Head of Financial Crime David Savage appeared on Sky News on 15 February 2022 to discuss the growing market of non-fungible tokens (NFTs) and the potential risks involved in the booming trade.
HMRC was the first UK law enforcement agency to seize an NFT. Speaking to Saima Mohsin on Ian King Live, David noted that “it is great to see HMRC tackle this area head-on.” The cryptocurrency world has been on HMRC’s radar for some time, and therefore “it is hardly surprising that they are moving on to NFTs” as a potentially lucrative next step.
David pointed out that some members of the public purchasing NFTs “will not understand the tech or what goes on behind the scenes.” Taking the example of an artist (the subject of a report on NFTs that aired prior to the interview), David said: “She mints and lists [her work], but people can then copy and sell them as originals. If you were not savvy enough, you may not look behind the piece of art to realise that what you are buying is counterfeit.”
Calling for better regulation of NFTs and cryptoassets, David suggested that “there is currently a lot of room for criminals to take advantage of cryptocurrency and virtual assets, making a quick profit at the expense of people legitimately trying to invest in these assets. The best way to deal with that is regulation, and to ensure that our money laundering laws are up to scratch. Cryptoasset exchanges should all have KYC and customer due diligence on their books, so that everyone is protected.”
Saima asked about other potential risks involved in buying and selling NFTs. David listed “the obvious example of a ‘pump and dump’, where a group of traders artificially increase prices by collectively bidding on NFTs. Non-insiders will bid thinking they are on to a winner, after which the value of the asset will depreciate.” Other issues include ‘catfishes’, where the buyer is purchasing the asset from someone masking their identity, wallet hacks, social media scams and a “whole raft” of other potential methods of defrauding cryptoasset customers.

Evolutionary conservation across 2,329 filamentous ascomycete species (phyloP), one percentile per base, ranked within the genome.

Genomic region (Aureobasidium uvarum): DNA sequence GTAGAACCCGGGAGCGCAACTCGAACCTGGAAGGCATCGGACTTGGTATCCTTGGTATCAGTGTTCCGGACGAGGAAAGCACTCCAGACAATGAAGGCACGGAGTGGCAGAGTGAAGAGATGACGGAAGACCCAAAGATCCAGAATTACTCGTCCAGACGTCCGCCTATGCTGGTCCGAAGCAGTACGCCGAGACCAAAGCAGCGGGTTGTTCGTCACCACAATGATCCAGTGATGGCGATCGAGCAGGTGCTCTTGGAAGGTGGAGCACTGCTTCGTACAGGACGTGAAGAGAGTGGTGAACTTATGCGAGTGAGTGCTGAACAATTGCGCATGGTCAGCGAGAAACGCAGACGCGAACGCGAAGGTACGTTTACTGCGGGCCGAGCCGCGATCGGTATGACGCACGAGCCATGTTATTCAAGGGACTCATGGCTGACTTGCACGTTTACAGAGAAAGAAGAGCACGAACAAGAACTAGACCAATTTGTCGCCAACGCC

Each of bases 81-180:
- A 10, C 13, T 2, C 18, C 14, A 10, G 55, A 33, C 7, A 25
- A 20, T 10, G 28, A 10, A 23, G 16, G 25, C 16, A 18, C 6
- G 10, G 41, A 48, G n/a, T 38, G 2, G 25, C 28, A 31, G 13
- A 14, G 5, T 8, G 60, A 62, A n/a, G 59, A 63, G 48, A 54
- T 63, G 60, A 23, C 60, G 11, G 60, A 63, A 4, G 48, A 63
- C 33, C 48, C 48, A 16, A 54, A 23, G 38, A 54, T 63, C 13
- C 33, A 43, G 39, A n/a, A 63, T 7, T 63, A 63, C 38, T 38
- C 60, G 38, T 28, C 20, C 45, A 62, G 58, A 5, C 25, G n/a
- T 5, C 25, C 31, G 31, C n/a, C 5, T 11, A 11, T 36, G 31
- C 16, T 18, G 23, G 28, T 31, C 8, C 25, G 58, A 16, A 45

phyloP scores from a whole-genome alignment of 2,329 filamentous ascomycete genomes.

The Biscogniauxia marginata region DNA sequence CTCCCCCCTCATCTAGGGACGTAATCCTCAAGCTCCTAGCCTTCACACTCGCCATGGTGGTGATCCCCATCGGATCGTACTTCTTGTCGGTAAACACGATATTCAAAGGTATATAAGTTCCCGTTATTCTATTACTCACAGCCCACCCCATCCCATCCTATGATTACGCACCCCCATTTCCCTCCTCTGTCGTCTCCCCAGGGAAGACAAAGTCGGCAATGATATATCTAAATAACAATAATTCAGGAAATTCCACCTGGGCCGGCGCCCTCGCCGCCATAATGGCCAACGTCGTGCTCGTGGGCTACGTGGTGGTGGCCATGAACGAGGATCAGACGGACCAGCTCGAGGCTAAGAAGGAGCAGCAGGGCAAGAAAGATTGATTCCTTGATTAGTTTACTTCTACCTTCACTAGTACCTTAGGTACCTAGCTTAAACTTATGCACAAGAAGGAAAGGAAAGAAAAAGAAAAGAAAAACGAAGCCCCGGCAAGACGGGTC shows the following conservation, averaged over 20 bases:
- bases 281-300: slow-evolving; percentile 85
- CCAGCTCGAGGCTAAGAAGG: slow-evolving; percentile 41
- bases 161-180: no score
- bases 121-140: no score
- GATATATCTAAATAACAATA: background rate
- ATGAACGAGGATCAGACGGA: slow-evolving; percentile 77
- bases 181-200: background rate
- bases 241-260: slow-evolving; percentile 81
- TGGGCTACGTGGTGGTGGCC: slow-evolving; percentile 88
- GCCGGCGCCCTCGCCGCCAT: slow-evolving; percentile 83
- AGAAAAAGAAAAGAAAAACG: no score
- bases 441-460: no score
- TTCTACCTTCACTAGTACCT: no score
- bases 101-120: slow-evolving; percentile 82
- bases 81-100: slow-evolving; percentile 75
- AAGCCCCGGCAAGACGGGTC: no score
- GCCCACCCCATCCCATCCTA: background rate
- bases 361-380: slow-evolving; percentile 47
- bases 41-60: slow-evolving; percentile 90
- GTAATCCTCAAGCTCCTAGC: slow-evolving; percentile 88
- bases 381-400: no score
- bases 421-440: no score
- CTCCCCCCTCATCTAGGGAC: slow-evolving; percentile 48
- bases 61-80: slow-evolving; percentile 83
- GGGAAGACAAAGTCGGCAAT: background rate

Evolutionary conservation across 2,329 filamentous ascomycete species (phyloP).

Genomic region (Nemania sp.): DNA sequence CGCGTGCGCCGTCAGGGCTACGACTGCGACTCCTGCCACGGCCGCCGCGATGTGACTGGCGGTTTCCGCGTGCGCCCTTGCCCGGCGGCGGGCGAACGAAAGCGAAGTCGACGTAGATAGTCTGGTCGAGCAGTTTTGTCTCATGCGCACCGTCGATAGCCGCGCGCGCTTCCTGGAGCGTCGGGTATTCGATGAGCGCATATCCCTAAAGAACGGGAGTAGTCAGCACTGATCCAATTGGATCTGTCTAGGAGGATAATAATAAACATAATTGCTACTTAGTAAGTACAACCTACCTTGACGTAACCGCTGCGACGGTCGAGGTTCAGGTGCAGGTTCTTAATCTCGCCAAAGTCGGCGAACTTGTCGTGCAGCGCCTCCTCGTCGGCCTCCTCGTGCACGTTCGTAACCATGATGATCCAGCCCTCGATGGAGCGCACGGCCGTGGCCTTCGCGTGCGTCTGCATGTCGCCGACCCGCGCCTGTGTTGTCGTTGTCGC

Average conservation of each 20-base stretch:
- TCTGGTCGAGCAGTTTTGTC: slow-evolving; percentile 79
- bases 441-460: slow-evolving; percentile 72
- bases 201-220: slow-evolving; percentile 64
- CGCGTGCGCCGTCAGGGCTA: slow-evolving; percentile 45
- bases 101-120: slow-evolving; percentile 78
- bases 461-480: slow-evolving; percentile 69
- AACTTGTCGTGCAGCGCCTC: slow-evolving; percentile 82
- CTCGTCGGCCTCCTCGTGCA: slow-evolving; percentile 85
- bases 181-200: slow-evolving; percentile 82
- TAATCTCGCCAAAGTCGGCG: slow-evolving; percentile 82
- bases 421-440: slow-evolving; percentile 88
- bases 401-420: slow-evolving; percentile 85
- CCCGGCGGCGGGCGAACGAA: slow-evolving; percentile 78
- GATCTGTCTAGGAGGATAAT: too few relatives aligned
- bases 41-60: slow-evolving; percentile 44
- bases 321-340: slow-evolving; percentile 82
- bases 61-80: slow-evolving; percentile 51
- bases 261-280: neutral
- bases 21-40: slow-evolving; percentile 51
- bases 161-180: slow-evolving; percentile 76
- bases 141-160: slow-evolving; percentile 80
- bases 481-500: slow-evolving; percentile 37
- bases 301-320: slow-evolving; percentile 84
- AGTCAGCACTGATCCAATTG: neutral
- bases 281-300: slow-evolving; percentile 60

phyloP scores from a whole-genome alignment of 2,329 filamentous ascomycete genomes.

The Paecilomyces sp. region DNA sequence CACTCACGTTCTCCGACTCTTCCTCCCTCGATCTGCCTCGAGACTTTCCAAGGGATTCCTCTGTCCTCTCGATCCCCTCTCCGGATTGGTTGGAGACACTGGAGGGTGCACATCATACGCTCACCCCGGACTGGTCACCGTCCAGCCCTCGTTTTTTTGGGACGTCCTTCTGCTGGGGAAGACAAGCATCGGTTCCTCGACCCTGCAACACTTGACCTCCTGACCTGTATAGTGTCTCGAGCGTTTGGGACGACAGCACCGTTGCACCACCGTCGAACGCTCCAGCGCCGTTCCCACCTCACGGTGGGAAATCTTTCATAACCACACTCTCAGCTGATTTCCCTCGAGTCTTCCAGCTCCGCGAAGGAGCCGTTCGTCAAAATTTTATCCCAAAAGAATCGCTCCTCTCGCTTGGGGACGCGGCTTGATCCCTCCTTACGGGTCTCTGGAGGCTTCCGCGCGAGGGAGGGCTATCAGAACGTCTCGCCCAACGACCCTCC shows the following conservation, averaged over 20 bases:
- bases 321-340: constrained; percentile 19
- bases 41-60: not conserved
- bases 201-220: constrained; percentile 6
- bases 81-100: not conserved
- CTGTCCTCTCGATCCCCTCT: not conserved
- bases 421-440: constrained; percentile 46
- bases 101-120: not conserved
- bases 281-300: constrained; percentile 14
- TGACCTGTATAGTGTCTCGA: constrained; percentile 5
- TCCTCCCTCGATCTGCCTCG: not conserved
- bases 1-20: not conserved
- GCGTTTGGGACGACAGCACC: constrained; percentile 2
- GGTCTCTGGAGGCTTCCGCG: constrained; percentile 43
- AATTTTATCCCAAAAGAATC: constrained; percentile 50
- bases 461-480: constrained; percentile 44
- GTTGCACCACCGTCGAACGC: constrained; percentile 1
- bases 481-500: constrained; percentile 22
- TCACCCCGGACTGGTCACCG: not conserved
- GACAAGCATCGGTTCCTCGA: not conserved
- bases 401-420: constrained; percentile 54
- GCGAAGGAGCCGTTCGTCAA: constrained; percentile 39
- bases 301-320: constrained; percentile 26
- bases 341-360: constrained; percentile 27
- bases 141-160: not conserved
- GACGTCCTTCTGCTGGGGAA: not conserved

Outside of the interview, David offered this summary: “Much like high value art, NFTs are a fraudster’s dream, particularly when the hype around them is so visceral. However, NFTs each carry a unique identified on the blockchain which means that they can be relatively easily linked back to their owner.
“HMRC and other authorities already have subject matter expertise around blockchain-linked assets and technologies, so those looking to conceal or launder funds using NFTs and cryptocurrencies should think twice.”
David was also quoted in articles by the Telegraph noting that HMRC has opened multiple criminal investigations related to crypto assets, and that it has taken greater interest in fraud involving NFTs. He noted that crypto assets are an “obvious candidate” for a wave of investigations. “HMRC have been ramping up their activity in respect to crypto assets for quite some time now,” he said.
The NFT market grew to more than $40bn globally in 2021, nearing the value of the traditional fine art market. David suggested that NTFs and other crypto assets are an “obvious candidate for investigations, people to be hauled before an investigator or hauled before the courts if they’re actively evading tax”. As for the future, he made this prediction: “I would expect that as the tech develops, HMRC will continue to want to get its coffers filled up with taxes from those who are trading or otherwise benefiting.”
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